The overall aims of the study are to better characterize the sub-group of children and preadolescents with ASD that exhibit clinically significant anxiety and fears through a 16-week randomized comparative treatment trial of Behavioral Intervention for Anxiety in Children with Autism (BIACA), sertraline, and placebo in youth with ASD, IQ>50, and clinically significant anxiety as assessed by a PARS score that is greater than or equal to 8. Clinician-administered gold standard assays will be used of traditional DSM (Pediatric Anxiety Rating Scale [PARS] and the Anxiety Disorders Interview Schedule-IV [ADIS-IV]), and nontraditional ASD related anxiety symptoms (Autism Spectrum Addendum to the ADIS [ASDD]), as well as parent reports of potentially overlapping symptoms that complicate the ASD anxiety phenotype. Additionally fMRI will be used to investigate neural predictors of treatment efficacy, markers of treatment induced change, and signatures of anxiety sub-types.

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Study Type : Interventional  (Clinical Trial)
Estimated Enrollment : 132 participants
Allocation: Randomized
Intervention Model: Parallel Assignment
Intervention Model Description: 3 Arm trial comparing manualized CBT/social skills training versus sertraline versus pill placebo
Masking: Triple (Participant, Care Provider, Outcomes Assessor)
Masking Description: participants do not know what interventions others receive; med arm care providers don't know what interventions their patients receive; assessors don't know what treatments the participants they asses receive
Primary Purpose: Treatment
Official Title: Specifying and Treating the Anxiety Phenotype in Autism Spectrum Disorder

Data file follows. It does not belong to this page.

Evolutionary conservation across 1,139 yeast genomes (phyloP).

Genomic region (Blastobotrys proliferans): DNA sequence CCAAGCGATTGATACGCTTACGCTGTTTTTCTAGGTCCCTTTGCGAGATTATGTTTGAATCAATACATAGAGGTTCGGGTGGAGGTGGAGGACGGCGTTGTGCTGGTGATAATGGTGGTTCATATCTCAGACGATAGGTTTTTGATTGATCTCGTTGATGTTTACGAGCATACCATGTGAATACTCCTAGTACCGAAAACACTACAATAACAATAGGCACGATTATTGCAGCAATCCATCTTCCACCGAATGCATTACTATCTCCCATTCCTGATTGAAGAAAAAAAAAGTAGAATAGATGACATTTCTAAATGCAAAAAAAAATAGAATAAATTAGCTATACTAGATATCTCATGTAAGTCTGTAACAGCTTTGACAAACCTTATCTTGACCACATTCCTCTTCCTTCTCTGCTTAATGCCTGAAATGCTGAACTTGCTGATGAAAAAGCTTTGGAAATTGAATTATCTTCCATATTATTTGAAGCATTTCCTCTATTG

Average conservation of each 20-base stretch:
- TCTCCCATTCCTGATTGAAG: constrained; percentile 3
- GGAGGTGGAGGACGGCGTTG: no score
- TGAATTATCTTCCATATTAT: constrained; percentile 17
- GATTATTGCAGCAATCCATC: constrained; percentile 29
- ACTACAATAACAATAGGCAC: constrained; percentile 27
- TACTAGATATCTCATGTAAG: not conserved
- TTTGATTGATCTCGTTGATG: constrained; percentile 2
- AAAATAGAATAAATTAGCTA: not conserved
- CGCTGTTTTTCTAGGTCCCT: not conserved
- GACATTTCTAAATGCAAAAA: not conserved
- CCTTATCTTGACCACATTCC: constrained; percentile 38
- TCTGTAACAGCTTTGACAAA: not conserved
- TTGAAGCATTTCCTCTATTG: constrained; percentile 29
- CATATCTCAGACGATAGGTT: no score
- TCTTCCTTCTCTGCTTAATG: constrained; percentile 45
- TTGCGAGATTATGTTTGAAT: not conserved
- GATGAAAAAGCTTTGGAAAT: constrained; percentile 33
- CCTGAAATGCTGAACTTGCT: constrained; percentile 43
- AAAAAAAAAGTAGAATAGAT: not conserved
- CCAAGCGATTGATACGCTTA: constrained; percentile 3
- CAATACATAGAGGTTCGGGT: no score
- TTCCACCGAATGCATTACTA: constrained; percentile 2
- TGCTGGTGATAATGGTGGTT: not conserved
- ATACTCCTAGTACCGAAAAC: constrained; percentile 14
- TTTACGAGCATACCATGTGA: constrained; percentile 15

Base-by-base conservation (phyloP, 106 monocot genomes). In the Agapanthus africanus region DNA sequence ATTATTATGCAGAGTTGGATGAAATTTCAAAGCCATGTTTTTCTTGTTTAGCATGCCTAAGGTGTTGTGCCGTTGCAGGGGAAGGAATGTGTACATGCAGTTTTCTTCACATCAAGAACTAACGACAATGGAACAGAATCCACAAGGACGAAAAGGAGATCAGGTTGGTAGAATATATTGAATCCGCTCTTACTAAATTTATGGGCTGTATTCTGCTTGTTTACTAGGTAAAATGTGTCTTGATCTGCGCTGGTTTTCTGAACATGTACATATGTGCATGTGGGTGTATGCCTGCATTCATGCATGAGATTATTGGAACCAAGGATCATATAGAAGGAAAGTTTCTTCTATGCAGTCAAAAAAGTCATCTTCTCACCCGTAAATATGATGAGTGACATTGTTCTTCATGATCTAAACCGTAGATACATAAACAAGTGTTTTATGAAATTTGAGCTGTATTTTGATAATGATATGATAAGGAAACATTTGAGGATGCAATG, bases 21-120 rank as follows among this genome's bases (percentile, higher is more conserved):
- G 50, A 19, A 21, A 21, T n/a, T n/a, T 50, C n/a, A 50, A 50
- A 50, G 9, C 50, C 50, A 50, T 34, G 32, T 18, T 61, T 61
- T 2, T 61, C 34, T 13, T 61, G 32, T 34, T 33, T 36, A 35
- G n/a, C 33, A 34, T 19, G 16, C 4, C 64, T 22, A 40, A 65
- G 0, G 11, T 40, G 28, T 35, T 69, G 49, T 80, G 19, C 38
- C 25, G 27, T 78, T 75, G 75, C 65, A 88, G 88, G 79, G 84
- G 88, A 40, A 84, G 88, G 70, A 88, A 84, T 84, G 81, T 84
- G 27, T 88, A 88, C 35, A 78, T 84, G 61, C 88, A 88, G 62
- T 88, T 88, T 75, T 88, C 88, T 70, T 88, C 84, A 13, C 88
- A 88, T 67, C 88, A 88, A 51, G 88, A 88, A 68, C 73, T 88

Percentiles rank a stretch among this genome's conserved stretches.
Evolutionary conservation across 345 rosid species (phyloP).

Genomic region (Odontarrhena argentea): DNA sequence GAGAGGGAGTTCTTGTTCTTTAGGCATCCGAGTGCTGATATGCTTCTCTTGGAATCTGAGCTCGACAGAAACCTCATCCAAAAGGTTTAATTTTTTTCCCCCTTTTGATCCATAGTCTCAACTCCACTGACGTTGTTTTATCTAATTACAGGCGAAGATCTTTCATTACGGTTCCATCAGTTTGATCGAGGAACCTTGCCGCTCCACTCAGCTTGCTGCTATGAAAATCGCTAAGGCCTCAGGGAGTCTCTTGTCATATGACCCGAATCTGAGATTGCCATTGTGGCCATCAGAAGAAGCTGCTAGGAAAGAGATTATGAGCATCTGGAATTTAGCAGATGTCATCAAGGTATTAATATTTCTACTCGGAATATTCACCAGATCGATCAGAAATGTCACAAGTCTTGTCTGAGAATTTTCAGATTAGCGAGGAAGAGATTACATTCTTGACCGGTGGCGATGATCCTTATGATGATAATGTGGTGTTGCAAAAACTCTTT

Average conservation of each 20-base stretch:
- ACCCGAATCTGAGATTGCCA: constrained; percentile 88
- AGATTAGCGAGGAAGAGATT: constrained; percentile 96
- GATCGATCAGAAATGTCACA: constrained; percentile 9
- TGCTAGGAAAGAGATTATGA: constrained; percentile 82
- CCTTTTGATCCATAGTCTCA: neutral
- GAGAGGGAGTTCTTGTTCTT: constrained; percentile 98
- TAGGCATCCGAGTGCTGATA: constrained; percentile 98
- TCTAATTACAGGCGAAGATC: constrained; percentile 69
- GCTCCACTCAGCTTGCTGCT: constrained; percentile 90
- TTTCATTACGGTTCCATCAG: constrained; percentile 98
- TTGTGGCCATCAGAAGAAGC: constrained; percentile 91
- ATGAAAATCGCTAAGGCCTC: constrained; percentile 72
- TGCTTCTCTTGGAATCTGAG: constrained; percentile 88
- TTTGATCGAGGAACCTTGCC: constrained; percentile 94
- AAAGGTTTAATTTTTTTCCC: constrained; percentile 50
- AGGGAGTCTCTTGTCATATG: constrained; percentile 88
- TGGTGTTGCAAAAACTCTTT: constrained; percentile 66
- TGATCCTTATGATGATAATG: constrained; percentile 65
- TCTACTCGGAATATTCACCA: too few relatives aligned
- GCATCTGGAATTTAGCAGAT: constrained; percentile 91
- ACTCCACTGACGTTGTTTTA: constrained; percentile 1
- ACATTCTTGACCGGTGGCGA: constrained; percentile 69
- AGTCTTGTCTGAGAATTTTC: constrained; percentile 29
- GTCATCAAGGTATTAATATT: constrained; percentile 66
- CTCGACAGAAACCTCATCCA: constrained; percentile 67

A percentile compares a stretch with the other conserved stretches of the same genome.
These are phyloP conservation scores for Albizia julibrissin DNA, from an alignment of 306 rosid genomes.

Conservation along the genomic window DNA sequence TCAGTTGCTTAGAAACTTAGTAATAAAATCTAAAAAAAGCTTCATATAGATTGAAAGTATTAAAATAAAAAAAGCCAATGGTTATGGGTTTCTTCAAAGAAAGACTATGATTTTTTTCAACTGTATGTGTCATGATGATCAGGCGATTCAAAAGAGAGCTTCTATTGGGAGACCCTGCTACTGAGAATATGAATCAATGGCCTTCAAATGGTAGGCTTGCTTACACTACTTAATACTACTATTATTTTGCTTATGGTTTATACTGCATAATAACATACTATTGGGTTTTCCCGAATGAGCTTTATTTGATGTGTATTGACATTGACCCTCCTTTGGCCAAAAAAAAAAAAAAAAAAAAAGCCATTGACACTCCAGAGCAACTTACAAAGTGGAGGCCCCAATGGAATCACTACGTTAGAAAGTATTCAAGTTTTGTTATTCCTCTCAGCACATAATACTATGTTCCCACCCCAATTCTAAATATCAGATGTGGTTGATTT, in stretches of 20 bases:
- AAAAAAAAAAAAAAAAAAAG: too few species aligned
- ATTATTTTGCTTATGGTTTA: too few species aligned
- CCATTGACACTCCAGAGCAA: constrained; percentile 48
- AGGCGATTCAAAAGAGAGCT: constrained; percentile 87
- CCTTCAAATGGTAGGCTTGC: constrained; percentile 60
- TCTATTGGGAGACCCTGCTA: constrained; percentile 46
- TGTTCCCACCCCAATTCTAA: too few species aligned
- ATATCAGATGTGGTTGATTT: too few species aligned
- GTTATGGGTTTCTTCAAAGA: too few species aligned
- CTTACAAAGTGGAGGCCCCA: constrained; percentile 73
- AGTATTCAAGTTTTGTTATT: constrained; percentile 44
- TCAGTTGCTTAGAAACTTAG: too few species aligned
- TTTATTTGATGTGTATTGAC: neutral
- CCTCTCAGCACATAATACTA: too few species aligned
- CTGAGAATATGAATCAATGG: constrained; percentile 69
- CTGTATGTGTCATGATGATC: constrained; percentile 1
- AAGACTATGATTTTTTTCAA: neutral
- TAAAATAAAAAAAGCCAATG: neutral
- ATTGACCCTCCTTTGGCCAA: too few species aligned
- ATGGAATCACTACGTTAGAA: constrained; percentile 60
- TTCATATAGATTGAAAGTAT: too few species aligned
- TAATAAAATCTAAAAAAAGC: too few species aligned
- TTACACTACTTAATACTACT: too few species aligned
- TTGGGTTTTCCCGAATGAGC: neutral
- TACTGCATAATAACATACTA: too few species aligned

Actual Study Start Date : October 1, 2017
Estimated Primary Completion Date : December 15, 2022
Estimated Study Completion Date : June 14, 2023

Resource links provided by the National Library of Medicine

Arm Intervention/treatment
Experimental: CBT/BIACA
These participants will receive CBT treatment using Behavioral Interventions for Anxiety in Children with Autism (BIACA). BIACA is an anxiety treatment package designed for children with ASD that includes elements of CBT and social skills training.
Behavioral: CBT/BIACA
Participants receive 16 weeks of BIACA therapy.

Active Comparator: Sertraline
These participants will receive sertraline
Drug: Sertraline
Participants start at 12.5 mg and are increased by 12.5/day every two weeks for 14-16 weeks based on their tolerability to the medication. Dosing is capped at 125mg/day.

Placebo Comparator: Pill Placebo
These individuals will receive a pill placebo.
Drug: Placebo
Participants are given a placebo capsule with an administration schedule matching that of the sertraline subjects.

Primary Outcome Measures :
  1. Change in Pediatric Anxiety Rating Scale [ Time Frame: Change from 1 Weeks (pre-treatment) to 17 Weeks (treatment completion), and 29 Weeks (3 month post-treatment follow-up) ]
    The Pediatric Anxiety Rating Scale (PARS) is a clinician-rated scale assessing anxiety symptoms and the associated severity and impairment in children over the past week. The PARS will be used to assess both immediately pre- and post-treatment anxiety, as well as at a 3 month post-treatment follow-up.

Information from the National Library of Medicine

Choosing to participate in a study is an important personal decision. Talk with your doctor and family members or friends about deciding to join a study. To learn more about this study, you or your doctor may contact the study research staff using the contacts provided below. For general information, Learn About Clinical Studies.

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Ages Eligible for Study:   8 Years to 14 Years   (Child)
Sexes Eligible for Study:   All
Accepts Healthy Volunteers:   No

Inclusion Criteria:

  1. Outpatient boys and girls with ASD between ages 8-14 years at consent.
  2. Meets criteria for a diagnosis of ASD.
  3. Meets criteria for clinically significant anxiety symptoms as defined by a minimum score of 8 on the PARS Severity Scale.
  4. Meets criteria for clinically significant anxiety symptoms as defined by qualifying for diagnosis on 1 or more non-phobia items on the ADIS.
  5. The child has a Verbal Comprehension IQ greater than 50 as assessed on the Wechsler Abbreviated Scales of Intelligence or other standardized cognitive measure.
  6. Anxiety symptoms are considered the primary mental health problem (i.e., most impairing/distressing)
  7. Stable medication regimen for 8 weeks prior to screening visit, including alternative medication, nutritionals, or therapeutic diets.